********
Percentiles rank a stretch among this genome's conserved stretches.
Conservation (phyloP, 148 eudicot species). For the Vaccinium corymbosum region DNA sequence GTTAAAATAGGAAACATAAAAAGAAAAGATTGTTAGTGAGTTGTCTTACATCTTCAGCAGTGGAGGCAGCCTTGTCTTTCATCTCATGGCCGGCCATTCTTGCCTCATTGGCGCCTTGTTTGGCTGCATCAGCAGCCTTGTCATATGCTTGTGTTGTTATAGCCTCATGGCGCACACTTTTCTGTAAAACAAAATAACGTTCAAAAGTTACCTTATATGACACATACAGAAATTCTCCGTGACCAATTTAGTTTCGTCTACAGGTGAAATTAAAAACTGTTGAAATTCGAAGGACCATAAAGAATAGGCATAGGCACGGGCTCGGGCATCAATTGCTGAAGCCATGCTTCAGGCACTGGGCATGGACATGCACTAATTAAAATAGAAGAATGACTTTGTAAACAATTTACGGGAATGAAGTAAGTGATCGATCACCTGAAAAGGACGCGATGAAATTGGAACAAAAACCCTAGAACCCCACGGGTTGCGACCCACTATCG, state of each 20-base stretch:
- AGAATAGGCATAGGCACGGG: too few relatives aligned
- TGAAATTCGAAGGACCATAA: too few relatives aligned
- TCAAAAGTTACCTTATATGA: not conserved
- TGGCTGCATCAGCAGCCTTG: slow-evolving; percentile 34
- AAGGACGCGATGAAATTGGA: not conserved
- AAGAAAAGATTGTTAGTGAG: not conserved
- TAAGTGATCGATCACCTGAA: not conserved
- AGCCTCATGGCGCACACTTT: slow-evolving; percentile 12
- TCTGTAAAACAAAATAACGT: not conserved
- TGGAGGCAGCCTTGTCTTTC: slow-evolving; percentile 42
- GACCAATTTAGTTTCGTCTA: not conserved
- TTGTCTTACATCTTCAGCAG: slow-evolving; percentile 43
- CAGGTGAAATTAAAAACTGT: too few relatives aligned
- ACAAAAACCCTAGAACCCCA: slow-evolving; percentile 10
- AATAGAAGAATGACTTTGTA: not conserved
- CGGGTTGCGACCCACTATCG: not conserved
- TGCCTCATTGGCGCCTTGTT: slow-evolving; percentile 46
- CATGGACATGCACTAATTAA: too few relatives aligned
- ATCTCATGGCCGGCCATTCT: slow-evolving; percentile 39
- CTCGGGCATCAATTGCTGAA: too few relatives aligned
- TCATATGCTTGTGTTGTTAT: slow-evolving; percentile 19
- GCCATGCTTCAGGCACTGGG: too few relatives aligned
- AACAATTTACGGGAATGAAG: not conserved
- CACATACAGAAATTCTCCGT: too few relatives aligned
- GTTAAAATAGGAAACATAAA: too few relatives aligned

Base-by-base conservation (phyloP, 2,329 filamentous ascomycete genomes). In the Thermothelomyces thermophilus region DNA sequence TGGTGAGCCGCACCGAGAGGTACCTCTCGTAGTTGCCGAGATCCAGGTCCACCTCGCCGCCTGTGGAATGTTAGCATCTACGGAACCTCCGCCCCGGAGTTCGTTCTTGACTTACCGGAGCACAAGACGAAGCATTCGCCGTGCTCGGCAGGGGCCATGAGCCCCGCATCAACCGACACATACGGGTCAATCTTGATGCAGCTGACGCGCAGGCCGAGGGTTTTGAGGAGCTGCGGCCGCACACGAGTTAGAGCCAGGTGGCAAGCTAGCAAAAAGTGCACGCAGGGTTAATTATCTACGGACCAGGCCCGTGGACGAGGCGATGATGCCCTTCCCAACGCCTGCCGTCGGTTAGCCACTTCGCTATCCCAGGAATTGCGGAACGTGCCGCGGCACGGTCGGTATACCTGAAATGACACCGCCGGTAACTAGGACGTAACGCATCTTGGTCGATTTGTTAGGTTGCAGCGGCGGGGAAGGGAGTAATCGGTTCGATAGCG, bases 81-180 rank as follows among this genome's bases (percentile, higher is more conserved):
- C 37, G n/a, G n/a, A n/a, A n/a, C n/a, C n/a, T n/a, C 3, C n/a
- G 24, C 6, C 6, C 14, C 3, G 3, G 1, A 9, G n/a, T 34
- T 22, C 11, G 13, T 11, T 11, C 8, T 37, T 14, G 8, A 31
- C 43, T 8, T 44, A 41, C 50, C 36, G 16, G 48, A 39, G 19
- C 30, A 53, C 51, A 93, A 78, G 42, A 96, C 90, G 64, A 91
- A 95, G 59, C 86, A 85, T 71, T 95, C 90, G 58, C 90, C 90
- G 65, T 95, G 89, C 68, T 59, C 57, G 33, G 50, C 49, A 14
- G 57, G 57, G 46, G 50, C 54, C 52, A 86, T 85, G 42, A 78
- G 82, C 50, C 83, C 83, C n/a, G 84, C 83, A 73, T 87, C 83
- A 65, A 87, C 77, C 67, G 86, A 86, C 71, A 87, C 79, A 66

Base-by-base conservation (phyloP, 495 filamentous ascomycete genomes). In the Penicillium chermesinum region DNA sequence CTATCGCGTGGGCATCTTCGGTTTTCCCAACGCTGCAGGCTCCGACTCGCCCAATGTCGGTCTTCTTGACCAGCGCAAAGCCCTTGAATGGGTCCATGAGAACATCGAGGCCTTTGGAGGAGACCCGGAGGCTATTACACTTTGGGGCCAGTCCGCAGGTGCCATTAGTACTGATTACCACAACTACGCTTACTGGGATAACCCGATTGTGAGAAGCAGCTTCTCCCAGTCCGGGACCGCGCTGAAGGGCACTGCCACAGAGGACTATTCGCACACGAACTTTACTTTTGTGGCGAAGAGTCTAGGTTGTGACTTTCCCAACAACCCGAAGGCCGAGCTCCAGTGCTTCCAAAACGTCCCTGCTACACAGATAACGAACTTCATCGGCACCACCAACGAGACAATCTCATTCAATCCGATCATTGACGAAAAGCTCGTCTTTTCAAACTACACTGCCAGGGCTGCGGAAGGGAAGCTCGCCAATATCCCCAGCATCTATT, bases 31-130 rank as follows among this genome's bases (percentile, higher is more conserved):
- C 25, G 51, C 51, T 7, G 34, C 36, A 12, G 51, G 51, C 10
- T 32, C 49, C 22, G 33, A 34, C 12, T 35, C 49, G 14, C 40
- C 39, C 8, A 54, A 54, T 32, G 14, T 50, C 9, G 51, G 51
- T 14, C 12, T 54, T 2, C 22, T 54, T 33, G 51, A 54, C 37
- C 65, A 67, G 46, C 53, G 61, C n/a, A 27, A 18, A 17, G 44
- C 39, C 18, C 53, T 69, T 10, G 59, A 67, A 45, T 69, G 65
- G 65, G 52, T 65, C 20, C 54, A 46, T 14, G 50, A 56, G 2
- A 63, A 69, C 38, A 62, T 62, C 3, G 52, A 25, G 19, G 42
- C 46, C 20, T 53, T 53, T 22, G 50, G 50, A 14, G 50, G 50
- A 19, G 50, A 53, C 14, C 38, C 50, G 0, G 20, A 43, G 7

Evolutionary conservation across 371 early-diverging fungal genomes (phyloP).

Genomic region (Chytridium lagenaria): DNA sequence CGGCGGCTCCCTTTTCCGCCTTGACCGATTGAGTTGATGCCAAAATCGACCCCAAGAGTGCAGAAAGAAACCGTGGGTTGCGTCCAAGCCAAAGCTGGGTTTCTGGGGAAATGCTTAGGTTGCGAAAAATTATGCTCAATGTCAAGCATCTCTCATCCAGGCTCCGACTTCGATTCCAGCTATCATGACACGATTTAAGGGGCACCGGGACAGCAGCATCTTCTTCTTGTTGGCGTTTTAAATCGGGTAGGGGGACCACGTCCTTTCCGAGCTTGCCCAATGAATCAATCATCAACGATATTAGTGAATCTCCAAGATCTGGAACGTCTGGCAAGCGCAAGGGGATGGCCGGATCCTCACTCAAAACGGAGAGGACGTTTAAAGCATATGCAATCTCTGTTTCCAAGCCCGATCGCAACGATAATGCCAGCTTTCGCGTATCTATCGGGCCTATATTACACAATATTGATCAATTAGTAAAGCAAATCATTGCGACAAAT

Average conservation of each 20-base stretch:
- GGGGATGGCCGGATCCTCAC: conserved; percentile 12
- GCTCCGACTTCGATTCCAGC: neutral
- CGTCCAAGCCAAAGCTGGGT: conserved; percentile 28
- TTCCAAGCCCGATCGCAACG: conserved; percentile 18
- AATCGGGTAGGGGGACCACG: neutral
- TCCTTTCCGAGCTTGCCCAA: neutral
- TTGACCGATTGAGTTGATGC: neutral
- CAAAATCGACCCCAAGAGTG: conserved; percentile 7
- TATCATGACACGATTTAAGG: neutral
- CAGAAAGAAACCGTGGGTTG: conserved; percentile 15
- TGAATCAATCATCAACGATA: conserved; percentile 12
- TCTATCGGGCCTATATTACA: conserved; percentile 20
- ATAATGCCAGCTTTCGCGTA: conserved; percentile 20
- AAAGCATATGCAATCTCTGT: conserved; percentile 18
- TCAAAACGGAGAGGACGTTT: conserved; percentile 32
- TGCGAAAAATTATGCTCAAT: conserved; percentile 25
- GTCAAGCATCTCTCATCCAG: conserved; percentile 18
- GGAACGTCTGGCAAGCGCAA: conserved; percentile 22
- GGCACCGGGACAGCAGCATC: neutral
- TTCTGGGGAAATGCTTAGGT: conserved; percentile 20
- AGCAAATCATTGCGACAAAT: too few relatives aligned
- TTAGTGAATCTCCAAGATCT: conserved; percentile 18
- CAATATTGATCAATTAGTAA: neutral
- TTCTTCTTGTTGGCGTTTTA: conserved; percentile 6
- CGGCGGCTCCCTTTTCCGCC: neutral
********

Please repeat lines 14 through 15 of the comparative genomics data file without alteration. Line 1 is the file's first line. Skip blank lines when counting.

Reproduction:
- TTGTCTTACATCTTCAGCAG: slow-evolving; percentile 43
- CAGGTGAAATTAAAAACTGT: too few relatives aligned